Cassian flashed a grin. “I fought beside the Valkyries for five battles. But that stopped at the Battle of Meinir Pass.” His smile faded. “When most of them died to save it. The Valkyries knew it was a suicide mission from the start.”
Azriel returned to his charges, but Nesta had a feeling the shadowsinger monitored every word, every gesture from his brother.
Even Gwyn stopped smiling. “Why did they fight, then? Everyone there knew it would be a slaughter. But I’ve never been able to find anything on the politics behind it.”
“I don’t know. I was a grunt for an Illyrian legion; I wasn’t privy to any of the leaders’ discussions.” He looked to Nesta, who was gaping at him. “But I had … friends who fell that day.” The way he hesitated on friends made her wonder if any had been more than that. And even though they were honorable, fallen dead, something ugly twisted in her chest. “The Valkyries fought when even the bravest males would not. The Illyrians tried to forget that. I fought against males who were my superiors, arguing to help the Valkyries. They beat me senseless, chained me to a supply wagon, and left me there. When I came to, the battle was over, the Valkyries slain.”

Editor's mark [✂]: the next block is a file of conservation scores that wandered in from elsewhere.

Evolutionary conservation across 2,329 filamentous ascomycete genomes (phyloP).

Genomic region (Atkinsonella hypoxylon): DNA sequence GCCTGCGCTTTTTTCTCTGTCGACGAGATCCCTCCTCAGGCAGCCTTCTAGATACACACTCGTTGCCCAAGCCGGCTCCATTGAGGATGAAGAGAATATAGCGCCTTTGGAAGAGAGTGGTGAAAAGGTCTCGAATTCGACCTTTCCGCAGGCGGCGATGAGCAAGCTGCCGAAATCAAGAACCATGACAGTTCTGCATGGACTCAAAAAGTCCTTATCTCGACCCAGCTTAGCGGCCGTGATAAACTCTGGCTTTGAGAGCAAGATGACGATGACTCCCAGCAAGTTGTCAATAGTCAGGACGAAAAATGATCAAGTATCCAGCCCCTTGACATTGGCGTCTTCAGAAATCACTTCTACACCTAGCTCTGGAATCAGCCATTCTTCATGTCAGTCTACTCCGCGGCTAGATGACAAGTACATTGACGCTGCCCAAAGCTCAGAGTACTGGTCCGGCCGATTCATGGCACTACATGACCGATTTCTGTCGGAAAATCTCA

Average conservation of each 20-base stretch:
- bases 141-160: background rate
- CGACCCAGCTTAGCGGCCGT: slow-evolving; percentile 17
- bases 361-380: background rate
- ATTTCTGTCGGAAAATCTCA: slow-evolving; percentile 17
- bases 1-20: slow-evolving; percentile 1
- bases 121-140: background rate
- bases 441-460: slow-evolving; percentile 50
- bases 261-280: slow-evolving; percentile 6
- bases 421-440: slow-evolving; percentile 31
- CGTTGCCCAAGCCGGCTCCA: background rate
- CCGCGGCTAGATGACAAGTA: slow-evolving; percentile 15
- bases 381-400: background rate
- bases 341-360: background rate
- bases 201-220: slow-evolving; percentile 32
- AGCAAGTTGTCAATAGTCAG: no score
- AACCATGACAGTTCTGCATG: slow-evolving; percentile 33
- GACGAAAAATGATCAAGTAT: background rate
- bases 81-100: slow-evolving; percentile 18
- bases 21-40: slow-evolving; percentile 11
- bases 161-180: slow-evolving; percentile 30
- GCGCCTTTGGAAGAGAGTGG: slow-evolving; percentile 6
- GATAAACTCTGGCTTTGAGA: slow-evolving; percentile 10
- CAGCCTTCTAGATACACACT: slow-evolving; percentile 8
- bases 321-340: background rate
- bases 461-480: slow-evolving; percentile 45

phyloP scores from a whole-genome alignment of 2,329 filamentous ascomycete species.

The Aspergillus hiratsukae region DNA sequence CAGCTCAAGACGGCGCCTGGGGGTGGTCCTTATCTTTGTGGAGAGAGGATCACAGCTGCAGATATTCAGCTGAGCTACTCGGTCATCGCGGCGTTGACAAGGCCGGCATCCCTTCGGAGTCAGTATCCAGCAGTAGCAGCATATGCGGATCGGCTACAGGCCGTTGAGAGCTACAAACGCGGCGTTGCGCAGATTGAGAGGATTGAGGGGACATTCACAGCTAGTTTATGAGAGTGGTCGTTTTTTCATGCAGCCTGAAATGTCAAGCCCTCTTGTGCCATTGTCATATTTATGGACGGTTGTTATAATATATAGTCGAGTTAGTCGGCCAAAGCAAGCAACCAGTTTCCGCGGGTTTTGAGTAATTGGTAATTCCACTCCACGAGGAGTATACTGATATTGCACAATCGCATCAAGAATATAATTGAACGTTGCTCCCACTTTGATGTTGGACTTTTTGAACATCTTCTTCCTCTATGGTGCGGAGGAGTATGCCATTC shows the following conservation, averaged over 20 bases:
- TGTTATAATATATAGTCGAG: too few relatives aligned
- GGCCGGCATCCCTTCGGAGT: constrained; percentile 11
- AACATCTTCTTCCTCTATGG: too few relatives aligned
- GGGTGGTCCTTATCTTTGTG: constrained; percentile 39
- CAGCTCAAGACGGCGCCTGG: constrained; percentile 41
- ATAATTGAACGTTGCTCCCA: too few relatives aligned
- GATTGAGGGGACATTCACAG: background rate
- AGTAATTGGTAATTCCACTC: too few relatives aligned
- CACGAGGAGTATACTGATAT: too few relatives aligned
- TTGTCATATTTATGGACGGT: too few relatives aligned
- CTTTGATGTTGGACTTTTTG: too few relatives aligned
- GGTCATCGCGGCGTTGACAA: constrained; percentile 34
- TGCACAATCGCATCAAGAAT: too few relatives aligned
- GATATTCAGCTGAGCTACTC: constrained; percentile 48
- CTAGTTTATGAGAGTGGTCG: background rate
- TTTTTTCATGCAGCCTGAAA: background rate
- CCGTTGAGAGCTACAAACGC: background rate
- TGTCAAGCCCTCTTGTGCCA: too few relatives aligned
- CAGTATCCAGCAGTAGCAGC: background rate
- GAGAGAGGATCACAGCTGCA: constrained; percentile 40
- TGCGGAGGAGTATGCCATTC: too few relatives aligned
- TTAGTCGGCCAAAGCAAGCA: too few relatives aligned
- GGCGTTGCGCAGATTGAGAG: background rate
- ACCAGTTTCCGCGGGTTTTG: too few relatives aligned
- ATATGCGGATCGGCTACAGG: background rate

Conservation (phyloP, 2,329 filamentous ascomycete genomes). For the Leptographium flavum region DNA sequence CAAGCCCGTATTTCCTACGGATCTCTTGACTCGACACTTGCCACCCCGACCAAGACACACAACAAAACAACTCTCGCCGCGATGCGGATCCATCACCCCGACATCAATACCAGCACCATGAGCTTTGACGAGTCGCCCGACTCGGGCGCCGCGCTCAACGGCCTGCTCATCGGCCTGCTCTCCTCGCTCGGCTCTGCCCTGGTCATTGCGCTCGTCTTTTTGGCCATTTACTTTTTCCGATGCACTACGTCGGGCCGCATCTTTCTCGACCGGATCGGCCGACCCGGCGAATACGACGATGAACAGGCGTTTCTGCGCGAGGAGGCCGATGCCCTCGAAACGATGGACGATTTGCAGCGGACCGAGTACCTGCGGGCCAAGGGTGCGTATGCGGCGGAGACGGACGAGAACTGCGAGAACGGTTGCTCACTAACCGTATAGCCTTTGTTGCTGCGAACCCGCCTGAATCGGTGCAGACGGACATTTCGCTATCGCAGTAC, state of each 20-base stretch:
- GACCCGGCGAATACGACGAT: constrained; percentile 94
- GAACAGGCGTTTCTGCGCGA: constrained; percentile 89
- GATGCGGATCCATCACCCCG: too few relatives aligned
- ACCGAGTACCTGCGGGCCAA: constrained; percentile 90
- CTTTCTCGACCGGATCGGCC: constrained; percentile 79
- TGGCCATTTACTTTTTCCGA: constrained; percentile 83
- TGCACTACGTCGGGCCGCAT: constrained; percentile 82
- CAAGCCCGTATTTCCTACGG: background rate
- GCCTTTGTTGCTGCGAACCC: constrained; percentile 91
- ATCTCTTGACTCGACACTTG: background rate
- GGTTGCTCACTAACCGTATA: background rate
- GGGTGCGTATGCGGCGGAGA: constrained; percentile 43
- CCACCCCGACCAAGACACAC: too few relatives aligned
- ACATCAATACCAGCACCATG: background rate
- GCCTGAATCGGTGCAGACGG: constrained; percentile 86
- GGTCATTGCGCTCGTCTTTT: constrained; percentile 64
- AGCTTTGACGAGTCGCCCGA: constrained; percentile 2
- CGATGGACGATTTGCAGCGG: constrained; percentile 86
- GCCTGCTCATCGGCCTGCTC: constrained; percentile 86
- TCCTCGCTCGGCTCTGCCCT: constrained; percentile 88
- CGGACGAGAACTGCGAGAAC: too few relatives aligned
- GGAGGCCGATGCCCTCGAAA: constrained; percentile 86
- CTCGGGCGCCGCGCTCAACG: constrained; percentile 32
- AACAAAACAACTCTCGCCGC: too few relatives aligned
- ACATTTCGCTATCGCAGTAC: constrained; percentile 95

This was the male she’d taken to her bed, who’d left again last night without kissing her good-bye. “Why didn’t you mention this when you saw the pages about them on my desk?”
“You didn’t ask.” He unsheathed his Illyrian blade. “Enough history.” He drew four lines in the dirt, all intersecting to form an eight-pointed star. “This is your map for striking with a sword. These eight maneuvers. You’ve learned six of them. You’ll learn the other two today, and we’ll start on the combinations.”
Gwyn asked, “Why don’t we use the Valkyrie techniques, if you admired them so much?”
“Because I don’t know them.”
Nesta smirked. “If we are to be Valkyries born again,” she said, “maybe we should combine the Illyrian and Valkyrie techniques.”
She’d meant it in jest, but the words rumbled through the space, as if she’d spoken some great truth, something that made fate sit up. Azriel turned to them fully this time, eyes narrowed. Like those shadows had whispered something to him.
A chill breathed down Nesta’s spine.
Cassian stared into their faces. Like he beheld something he hadn’t seen there before.
At last, he said thickly, “Today, we learn Illyrian techniques.” He nodded to Gwyn. “Tomorrow, you bring me whatever information you have
on the Valkyries’ style.”
“It’s an enormous amount,” Gwyn said. “Merrill is writing a book on it. I could get you a copy of the current manuscript, since it has most of the information in one place.”
Cassian seemed to gain control of whatever emotion had taken hold of him, for he rubbed his jaw. Nesta’s blood thrummed in response. “Something new,” he said more to himself than to them. “Something old becoming something new.”